With Melissa’s help, Richard polished his résumé, bolstered his interviewing and networking skills and landed a job as an account representative for O’Sullivan Communications, a public relations firm in West Caldwell, N.J., where he writes copy for a client that represents major airlines.
Richard loves his job and after eight months there, he's moving out of his parent's house and getting a place with two friends.
Turning Part-Time Work Into Full-Time
Casey Larkin, a 2011 graduate of Boston University with a major in environmental analysis and policy, had moved back home to Middlebury, Conn., after a post-college internship with a Napa Valley winery. Although he wanted a full-time position that would put his environmental knowledge to use, he could only land part-time work as a marketing rep for Bright Currents, a solar energy startup in New Jersey.
We matched Casey with a young, energetic coach with a marketing background, Alison Graddock, who works for the Coach Training Division of the Institute for Professional Excellence in Coaching.
The two hit it off right away. "It was good to have someone who would challenge me,” Casey says. “I wrote down my goals and we narrowed them down, prioritizing what was most important to me and how we could achieve them together. She gave me homework after each coaching session and I knew if I didn't do it, she'd give me a hard time.”
A year later, at 24, Casey was promoted to become the company's regional manager in Connecticut, a full-time, supervisory role.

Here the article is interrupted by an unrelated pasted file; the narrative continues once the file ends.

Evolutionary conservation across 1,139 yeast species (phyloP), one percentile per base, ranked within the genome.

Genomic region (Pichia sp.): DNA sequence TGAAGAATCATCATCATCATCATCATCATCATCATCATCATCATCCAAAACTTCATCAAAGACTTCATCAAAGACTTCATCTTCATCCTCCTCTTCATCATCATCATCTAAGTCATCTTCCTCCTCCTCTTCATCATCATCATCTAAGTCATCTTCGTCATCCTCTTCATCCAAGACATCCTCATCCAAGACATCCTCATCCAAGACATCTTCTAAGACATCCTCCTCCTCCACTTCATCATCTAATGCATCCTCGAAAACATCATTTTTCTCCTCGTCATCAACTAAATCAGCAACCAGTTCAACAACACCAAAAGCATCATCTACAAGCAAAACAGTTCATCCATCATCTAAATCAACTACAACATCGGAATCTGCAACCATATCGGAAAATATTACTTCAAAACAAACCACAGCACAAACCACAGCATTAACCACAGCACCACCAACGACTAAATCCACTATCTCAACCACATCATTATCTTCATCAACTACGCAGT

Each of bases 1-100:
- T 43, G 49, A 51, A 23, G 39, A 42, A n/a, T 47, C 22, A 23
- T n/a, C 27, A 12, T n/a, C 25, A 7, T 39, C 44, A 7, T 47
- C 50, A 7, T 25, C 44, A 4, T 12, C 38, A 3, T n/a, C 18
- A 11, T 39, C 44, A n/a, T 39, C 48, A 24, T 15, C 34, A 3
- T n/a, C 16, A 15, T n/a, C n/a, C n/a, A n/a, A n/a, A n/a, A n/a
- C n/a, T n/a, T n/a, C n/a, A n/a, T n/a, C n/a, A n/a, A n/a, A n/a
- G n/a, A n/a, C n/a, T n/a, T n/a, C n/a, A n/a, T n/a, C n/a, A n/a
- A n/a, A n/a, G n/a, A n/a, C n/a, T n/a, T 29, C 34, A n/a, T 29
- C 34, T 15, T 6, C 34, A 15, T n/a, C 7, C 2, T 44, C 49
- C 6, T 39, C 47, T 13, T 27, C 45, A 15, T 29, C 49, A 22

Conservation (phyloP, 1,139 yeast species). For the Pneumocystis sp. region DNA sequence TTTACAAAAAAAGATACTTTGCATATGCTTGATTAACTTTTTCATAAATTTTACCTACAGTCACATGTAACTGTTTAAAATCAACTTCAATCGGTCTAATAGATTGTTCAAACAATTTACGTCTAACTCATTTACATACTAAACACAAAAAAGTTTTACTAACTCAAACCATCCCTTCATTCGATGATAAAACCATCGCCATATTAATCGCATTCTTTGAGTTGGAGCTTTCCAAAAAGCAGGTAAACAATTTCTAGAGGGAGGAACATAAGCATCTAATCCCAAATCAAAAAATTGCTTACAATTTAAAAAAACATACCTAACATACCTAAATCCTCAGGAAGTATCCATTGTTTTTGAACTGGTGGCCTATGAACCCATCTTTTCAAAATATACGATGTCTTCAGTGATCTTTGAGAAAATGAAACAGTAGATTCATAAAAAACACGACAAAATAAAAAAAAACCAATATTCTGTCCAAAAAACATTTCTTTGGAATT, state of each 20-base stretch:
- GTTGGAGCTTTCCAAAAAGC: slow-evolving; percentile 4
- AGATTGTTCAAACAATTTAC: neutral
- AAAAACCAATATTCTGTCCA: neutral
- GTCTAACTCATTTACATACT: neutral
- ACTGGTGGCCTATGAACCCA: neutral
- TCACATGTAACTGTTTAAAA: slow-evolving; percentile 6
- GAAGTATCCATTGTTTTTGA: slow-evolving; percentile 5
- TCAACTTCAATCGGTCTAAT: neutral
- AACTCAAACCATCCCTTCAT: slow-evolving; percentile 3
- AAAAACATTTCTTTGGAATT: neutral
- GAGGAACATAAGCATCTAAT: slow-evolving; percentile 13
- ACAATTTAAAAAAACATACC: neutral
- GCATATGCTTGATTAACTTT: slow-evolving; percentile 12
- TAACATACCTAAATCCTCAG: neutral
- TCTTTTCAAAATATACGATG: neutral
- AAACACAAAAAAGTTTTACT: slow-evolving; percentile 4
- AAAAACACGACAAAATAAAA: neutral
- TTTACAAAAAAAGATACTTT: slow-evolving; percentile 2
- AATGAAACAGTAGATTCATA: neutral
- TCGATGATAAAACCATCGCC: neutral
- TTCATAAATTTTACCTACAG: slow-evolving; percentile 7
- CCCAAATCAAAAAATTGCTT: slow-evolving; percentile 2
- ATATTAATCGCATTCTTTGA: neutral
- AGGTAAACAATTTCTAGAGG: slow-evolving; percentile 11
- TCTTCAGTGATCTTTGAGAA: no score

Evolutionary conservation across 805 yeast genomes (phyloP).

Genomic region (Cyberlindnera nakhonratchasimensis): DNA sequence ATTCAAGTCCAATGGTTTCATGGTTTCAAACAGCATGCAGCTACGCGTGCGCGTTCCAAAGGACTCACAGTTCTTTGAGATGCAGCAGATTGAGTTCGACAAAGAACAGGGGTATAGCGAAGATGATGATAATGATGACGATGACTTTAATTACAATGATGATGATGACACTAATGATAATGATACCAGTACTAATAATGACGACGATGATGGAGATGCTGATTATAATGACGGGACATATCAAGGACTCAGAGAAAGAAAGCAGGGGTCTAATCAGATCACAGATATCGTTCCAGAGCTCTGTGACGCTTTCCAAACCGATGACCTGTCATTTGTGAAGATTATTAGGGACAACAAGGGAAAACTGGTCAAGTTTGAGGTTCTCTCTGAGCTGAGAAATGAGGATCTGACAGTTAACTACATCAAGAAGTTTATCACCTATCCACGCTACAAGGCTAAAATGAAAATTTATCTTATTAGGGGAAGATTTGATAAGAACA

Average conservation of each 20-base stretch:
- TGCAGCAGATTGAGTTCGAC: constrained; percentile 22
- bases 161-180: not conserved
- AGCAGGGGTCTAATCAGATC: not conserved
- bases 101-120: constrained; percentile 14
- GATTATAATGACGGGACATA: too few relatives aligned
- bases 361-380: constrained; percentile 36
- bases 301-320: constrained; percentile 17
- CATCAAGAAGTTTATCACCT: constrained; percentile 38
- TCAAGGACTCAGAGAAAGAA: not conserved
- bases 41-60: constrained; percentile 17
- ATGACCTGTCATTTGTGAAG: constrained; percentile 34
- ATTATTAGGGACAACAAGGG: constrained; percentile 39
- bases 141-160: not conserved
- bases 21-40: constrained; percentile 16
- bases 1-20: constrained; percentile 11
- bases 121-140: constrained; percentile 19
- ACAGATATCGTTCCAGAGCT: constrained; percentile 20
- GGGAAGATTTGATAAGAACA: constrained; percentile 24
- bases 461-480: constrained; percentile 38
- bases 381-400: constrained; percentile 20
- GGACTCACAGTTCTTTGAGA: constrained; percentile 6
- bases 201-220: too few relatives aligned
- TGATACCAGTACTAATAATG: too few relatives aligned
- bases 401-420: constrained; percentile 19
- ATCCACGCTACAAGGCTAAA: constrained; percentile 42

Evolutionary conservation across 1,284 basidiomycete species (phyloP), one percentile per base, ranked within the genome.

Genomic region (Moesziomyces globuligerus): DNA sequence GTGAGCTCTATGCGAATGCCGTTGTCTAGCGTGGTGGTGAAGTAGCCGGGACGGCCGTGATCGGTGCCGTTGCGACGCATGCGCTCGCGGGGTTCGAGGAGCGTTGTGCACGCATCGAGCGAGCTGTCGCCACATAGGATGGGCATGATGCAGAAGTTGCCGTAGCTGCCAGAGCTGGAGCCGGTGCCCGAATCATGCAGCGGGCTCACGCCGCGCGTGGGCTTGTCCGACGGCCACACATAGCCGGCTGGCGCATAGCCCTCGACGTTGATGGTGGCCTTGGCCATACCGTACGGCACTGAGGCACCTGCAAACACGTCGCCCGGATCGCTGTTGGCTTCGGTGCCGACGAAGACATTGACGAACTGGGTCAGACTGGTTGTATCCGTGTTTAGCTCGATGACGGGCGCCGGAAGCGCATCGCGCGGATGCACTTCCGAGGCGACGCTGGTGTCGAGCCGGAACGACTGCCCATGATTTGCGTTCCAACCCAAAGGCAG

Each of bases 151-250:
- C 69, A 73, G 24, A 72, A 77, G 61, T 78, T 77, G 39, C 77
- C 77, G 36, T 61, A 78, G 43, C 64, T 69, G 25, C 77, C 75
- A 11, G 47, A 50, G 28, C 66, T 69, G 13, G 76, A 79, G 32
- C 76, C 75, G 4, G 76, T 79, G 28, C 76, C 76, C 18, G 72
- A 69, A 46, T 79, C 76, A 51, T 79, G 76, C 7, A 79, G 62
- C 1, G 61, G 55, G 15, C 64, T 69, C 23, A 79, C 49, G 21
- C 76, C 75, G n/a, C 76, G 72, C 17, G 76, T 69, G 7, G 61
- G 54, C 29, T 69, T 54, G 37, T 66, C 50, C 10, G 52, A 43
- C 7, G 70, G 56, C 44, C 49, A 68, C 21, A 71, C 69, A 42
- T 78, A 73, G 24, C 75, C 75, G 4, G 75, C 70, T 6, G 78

Life Coaching, Not Just Career Coaching
Casey, who needed to live at home because his father was very ill, also received helpful advice from his coach on handling that situation. "Alison encouraged me to talk to other family members to help my mom, who was in the process of becoming my dad's full-time caretaker,” he says. “She also helped me with personal stuff – to de-clutter my life, even clean my room and get on top of what I needed to do. Now that coaching is over, my mother really misses her, too.”
Results From the Innovative Program
Not every participant completes the Grad Life Choices program. In a few cases, clients didn't call in for their scheduled meetings, so they were dropped.
Fortunately, more than half who signed up have found career-track jobs, mostly in their chosen fields.
Even the ones who haven't found work say they’ve benefited from the program by learning more about their values and strengths. After facing a lot of rejections, they've also been happy to receive encouragement and support from people who care about them.
Growing the Original Idea
Ken and I now spend about seven to 10 hours a week on Grad Life Choices; it's fun working together to create something new. (Our last experience doing that was childrearing; this is a lot easier.)
Recently we started a LinkedIn group for coaches of Millennials and have initiated bi-monthly teleconferences where coaches share ideas for advising this age group. We've also developed a partnership with Drew University's placement office to offer free coaching to the school's alumni.
With so many young people in need of help, we'd love to expand the number of clients while keeping this a volunteer effort.
To a '60s person like me, Grad Life Choices fulfills a long-held desire to make the world a better place. It has also given my retirement years more structure and purpose. I feel closer to my husband, too.
Ruth Peale's admonition to "find a need and fill it" turns out to have been pretty good advice.